Fw: FC: Phil Zimmermann leaves NSI, says PGP source should be published

kew@pobox.com kew@pobox.com
Tue Feb 20 18:17:05 2001

        Forwarded by   k l a u s   e.   w e r n e r   |   kew@pobox.com

        Original Message Begins ----------------------->
        From:    Declan McCullagh <declan@well.com>
        To:      politech@politechbot.com
        Date:    20. Feb 2001 17:46:01
        Subject: FC: Phil Zimmermann leaves NSI,
        says PGP source should be published

Here's a photo:


    PGP Creator Bolts to Hush
    by Declan McCullagh (declan@wired.com)
    8:25 a.m. Feb. 20, 2001 PST

    Phil Zimmermann, the legendary creator of e-mail and file-encryption
    program PGP, will become the chief cryptographer for Web-based e-mail
    company Hush Communications.

    Citing differences with Network Associates -- which bought PGP in 1997
    -- Zimmermann said he left the company so he could devote his time to
    making the open standard called OpenPGP more accepted in the industry.

    "For the past decade PGP has been the gold standard for e-mail
    encryption but we've always had trouble expanding beyond the power
    users because of ease-of-use problems," Zimmermann said in a statement
    on Monday. "The OpenPGP standard will be well served by Hush's fresh
    approach to ease of use and its roaming capability."

    Hush Communications, based in Dublin, Ireland, is a venture-capital
    funded company best known for its free, encrypted Hushmail and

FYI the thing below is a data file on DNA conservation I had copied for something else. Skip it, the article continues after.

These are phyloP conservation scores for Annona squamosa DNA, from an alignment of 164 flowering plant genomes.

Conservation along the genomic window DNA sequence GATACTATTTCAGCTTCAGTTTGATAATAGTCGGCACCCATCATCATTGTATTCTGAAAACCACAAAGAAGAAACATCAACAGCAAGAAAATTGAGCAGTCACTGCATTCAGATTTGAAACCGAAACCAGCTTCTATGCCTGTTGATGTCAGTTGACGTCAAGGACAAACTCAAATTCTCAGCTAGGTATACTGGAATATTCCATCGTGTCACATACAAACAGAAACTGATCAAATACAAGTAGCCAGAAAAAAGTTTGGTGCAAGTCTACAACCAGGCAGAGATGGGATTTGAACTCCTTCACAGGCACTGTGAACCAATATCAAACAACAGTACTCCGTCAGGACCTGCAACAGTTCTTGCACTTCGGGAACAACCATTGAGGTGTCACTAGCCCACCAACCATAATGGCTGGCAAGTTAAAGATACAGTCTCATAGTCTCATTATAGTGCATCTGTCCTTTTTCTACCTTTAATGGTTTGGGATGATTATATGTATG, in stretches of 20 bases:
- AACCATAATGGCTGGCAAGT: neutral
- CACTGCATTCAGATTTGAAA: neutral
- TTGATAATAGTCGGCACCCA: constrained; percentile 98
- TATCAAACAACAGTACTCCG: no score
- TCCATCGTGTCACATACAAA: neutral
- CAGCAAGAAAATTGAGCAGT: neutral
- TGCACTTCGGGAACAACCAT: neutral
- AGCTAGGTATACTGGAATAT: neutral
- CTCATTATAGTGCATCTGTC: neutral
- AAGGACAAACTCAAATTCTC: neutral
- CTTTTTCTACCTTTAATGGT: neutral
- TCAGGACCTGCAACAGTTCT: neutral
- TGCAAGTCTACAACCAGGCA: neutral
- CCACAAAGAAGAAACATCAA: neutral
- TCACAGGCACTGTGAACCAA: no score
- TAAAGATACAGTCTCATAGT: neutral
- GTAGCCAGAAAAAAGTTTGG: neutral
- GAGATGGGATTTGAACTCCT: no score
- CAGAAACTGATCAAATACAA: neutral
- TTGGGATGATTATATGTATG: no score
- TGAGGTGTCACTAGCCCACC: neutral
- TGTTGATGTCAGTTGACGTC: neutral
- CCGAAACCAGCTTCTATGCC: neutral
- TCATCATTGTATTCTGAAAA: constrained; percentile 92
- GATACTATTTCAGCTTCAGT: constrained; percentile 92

HushPOP services.

    Zimmermann's departure from Network Associates caps a turbulent decade
    marked by the release of his first version of "Pretty Good Privacy" in
    1991, his instant fame as a hero of the online privacy movement, a
    tussle with patent-holder RSA Data Security, and an agonizingly
    extended criminal investigation by the federal government for alleged
    violations of U.S. export laws governing cryptographic products.

    When the antiwar-activist-turned-programmer sold his company, PGP
    Inc., to Network Associates and became a senior fellow, he began to
    have clashes with executives over the direction of PGP. Network
    Associates repeatedly flirted with the concept of key recovery --
    endorsed by the Clinton administration but anathema to privacy
    advocates -- and has refused to publish the source code to the latest
    versions of PGP so outside experts can verify that no backdoors are

    Network Associates' departure from the aggressive kind of full
    disclosure favored by security analysts has fueled a move in the
    open-source community toward GNU Privacy Guard, a free replacement for
    PGP that does not rely on the patented IDEA algorithm. But its
    graphical interface, GNU Privacy Assistant, still is being developed
    and is not a finished product.


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